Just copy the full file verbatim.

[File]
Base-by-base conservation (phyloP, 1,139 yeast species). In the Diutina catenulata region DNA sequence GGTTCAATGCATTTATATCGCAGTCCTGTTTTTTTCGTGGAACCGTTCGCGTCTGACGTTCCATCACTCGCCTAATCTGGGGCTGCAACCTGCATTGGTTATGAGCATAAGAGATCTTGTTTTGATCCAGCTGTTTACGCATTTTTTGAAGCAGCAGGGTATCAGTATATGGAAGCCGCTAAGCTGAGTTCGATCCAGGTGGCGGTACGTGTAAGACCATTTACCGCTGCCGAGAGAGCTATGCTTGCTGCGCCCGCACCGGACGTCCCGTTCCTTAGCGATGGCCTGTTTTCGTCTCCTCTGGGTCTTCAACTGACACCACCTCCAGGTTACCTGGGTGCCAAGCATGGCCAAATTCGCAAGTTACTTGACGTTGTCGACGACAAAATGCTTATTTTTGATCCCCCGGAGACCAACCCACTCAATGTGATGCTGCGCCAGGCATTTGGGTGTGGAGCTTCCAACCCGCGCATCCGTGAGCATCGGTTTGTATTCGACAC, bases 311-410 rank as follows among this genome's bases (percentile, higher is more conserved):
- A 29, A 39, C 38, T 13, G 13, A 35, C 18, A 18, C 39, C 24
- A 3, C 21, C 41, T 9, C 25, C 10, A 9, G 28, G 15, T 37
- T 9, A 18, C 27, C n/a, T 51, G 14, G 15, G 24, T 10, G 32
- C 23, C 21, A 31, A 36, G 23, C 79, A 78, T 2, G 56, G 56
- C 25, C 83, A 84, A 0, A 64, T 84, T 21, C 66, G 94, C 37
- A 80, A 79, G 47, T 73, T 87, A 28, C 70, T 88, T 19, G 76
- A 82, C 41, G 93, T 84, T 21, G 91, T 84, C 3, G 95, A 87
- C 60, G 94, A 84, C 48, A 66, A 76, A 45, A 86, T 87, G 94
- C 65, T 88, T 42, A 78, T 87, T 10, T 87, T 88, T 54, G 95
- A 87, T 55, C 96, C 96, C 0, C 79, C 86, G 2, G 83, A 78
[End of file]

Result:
Base-by-base conservation (phyloP, 1,139 yeast species). In the Diutina catenulata region DNA sequence GGTTCAATGCATTTATATCGCAGTCCTGTTTTTTTCGTGGAACCGTTCGCGTCTGACGTTCCATCACTCGCCTAATCTGGGGCTGCAACCTGCATTGGTTATGAGCATAAGAGATCTTGTTTTGATCCAGCTGTTTACGCATTTTTTGAAGCAGCAGGGTATCAGTATATGGAAGCCGCTAAGCTGAGTTCGATCCAGGTGGCGGTACGTGTAAGACCATTTACCGCTGCCGAGAGAGCTATGCTTGCTGCGCCCGCACCGGACGTCCCGTTCCTTAGCGATGGCCTGTTTTCGTCTCCTCTGGGTCTTCAACTGACACCACCTCCAGGTTACCTGGGTGCCAAGCATGGCCAAATTCGCAAGTTACTTGACGTTGTCGACGACAAAATGCTTATTTTTGATCCCCCGGAGACCAACCCACTCAATGTGATGCTGCGCCAGGCATTTGGGTGTGGAGCTTCCAACCCGCGCATCCGTGAGCATCGGTTTGTATTCGACAC, bases 311-410 rank as follows among this genome's bases (percentile, higher is more conserved):
- A 29, A 39, C 38, T 13, G 13, A 35, C 18, A 18, C 39, C 24
- A 3, C 21, C 41, T 9, C 25, C 10, A 9, G 28, G 15, T 37
- T 9, A 18, C 27, C n/a, T 51, G 14, G 15, G 24, T 10, G 32
- C 23, C 21, A 31, A 36, G 23, C 79, A 78, T 2, G 56, G 56
- C 25, C 83, A 84, A 0, A 64, T 84, T 21, C 66, G 94, C 37
- A 80, A 79, G 47, T 73, T 87, A 28, C 70, T 88, T 19, G 76
- A 82, C 41, G 93, T 84, T 21, G 91, T 84, C 3, G 95, A 87
- C 60, G 94, A 84, C 48, A 66, A 76, A 45, A 86, T 87, G 94
- C 65, T 88, T 42, A 78, T 87, T 10, T 87, T 88, T 54, G 95
- A 87, T 55, C 96, C 96, C 0, C 79, C 86, G 2, G 83, A 78